5. Bring lots of snacks.
If you only listen to one piece of advice in our list, then let this be the one! There’s something that happens to children when traveling — they become ravenous! Pack twice as many snacks as you think you might need, whether you’re headed on a road trip or on a plane. Many grocery stores have pre-packaged “mini meal” snacks (think crackers, grapes, cheese) that are perfect for on the go. Granola bars, pretzels, popcorn, and string cheese are always a good idea, and you can pack food in Ziploc bags to carry with you. Avoid anything messy or sticky, and be sure you pack hand wipes and paper towels in case of spills. A spare change of clothes is a good idea, too!
6. Download audiobooks.
This is a great way to pass the time in the car as a family, and you can reserve audiobooks at your local library or purchase on Audible. If you have younger children, try Winnie the Pooh with Judi Dench narrating, Paddington, or Peter Rabbit. Older children will love The Chronicles of Narnia or Peter Pan!
7. Buy as much as you can ahead of time.
Pool floats, sunscreen, beach towels — if you have the room to purchase these items ahead of time, not only will you save money but you’ll be ready to go when you arrive! Don’t forget goggles, beach toys, and beach hats either.
POOL & BEACH FAVORITES
8. Follow a routine.
It’s easy to let routines fly out the window on vacation, but it can often benefit everyone (children and parents alike) if you stick to your home routine as much as possible while you’re away. Sure, bedtimes might be a little later than usual. But do try to incorporate routine so that your children know what to expect. If they usually take an afternoon nap, try to keep it (aren’t vacations the perfect time for naps, anyway?!). If your family eats dinner at a certain time, try to stick to it. Bedtime stories, baths, and other things that children know to expect at home are little things you can do to keep everyone on some time of schedule so that they can be at their best when it matters most.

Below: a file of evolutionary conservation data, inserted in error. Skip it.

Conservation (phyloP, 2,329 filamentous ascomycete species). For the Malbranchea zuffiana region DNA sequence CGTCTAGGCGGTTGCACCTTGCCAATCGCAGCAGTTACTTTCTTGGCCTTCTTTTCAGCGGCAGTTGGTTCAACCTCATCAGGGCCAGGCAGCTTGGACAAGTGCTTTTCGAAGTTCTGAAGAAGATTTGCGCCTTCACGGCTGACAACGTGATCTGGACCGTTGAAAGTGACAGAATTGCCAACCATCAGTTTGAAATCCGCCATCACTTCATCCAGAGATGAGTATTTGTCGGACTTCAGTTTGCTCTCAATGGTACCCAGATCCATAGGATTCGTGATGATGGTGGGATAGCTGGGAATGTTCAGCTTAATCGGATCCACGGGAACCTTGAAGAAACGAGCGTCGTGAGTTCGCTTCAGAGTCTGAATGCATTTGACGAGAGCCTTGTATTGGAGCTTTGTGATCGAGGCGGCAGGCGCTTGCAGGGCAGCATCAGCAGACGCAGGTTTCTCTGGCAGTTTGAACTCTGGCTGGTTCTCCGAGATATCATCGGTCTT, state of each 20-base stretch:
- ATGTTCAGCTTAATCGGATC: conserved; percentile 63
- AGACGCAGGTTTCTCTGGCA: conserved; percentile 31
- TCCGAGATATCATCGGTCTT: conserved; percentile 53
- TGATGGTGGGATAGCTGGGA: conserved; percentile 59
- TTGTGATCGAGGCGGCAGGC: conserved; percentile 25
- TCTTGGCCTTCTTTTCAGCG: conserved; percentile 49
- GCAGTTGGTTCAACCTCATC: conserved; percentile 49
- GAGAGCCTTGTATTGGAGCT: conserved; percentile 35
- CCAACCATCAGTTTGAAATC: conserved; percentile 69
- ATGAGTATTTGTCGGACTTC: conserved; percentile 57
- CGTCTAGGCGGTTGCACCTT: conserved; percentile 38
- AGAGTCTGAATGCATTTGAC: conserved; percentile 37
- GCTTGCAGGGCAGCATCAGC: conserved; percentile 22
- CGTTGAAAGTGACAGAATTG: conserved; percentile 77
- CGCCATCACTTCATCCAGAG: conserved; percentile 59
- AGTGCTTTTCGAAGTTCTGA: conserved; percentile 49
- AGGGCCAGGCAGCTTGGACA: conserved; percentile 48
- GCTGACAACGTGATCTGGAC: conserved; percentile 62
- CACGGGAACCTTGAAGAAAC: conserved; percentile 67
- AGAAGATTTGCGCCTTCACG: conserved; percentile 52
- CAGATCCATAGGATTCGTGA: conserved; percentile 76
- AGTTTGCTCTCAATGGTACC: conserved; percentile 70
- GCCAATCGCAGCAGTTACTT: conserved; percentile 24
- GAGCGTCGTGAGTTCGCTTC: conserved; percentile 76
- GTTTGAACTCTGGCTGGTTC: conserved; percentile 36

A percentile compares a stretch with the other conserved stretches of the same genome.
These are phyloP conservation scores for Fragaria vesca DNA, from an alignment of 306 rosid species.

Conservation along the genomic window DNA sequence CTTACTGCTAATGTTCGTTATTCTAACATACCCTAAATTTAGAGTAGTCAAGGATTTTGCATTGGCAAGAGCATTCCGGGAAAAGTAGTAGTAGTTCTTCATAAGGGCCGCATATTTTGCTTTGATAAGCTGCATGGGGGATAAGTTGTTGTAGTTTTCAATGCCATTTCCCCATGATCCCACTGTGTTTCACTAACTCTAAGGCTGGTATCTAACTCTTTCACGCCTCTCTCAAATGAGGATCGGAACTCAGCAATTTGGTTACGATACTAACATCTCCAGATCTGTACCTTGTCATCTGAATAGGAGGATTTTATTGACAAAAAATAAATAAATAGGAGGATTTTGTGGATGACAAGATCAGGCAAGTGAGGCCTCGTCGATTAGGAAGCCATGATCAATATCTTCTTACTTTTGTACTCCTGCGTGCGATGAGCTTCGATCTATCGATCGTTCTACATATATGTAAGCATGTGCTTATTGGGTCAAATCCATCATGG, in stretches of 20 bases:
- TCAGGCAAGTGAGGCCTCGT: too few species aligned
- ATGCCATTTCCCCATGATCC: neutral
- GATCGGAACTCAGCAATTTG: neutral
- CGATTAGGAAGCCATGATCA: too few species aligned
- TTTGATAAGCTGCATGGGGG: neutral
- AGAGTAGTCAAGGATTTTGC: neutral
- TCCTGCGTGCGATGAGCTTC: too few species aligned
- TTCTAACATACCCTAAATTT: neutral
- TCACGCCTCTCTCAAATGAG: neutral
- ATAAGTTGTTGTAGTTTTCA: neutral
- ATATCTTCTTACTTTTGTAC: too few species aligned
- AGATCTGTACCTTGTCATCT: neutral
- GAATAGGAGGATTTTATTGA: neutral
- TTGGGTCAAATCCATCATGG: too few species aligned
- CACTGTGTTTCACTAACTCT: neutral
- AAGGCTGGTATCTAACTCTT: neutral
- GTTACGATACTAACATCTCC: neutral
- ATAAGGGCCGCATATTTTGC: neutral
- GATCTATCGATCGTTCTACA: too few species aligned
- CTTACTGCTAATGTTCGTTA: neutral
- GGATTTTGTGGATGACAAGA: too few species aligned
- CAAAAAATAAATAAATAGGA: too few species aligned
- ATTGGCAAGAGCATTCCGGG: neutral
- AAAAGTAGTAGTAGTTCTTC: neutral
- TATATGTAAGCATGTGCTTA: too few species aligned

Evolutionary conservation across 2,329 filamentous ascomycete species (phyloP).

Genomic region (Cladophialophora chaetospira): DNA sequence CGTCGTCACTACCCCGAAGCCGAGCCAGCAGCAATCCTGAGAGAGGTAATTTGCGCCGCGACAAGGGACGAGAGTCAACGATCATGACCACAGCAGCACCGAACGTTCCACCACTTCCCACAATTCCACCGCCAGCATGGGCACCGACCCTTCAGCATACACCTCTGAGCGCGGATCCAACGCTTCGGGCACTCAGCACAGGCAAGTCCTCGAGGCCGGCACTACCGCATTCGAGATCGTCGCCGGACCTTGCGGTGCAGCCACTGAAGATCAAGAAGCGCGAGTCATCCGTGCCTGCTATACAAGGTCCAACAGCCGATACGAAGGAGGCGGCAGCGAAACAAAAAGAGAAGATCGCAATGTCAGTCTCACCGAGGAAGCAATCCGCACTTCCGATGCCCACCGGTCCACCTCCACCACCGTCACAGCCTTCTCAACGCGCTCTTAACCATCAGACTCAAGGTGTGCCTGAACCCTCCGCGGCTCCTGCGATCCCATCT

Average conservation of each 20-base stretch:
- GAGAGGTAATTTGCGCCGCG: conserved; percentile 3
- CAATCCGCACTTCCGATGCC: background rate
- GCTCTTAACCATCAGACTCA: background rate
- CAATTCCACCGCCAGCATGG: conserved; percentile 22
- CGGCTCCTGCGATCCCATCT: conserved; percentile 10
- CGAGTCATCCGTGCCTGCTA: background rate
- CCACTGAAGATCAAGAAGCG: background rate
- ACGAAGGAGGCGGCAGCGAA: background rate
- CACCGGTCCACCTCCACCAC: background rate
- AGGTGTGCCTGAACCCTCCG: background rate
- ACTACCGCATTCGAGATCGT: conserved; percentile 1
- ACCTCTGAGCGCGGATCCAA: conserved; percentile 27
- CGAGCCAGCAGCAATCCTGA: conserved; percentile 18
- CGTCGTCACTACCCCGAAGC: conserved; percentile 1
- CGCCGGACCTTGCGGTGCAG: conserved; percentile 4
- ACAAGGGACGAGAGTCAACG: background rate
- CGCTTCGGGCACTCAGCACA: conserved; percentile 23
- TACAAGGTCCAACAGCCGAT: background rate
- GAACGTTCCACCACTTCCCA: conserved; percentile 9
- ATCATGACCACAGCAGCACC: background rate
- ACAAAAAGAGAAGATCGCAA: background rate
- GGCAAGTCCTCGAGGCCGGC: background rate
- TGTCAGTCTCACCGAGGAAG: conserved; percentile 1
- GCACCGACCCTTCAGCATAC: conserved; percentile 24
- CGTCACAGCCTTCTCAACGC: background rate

9. Bring a few comforts from home.
Homesickness can strike even on vacation — so bring a few things your child loves from home to help keep it at bay. Their favorite blanket or stuffed animal, a pillow, or even a sound machine. These little things can often be overlooked in the packing process but can make all the difference for quality of sleep in a new place (something that little ones often struggle with).
10. Involve your children in the planning.
What better way to build excitement for your vacation than to allow your children to pick a fun activity that’s meaningful to them and fun for the whole family? For one child that could look like a morning spent going down water slides together. Another might want to visit a museum. If everyone gets an opportunity to do at least one thing they what they want to do, this can help mitigate tears and tantrums.
For more travel ideas, be sure to read the following DoSayGive posts:
Tips for Planning Your Summer Vacation
Ten Fabulous Gifts for the Traveler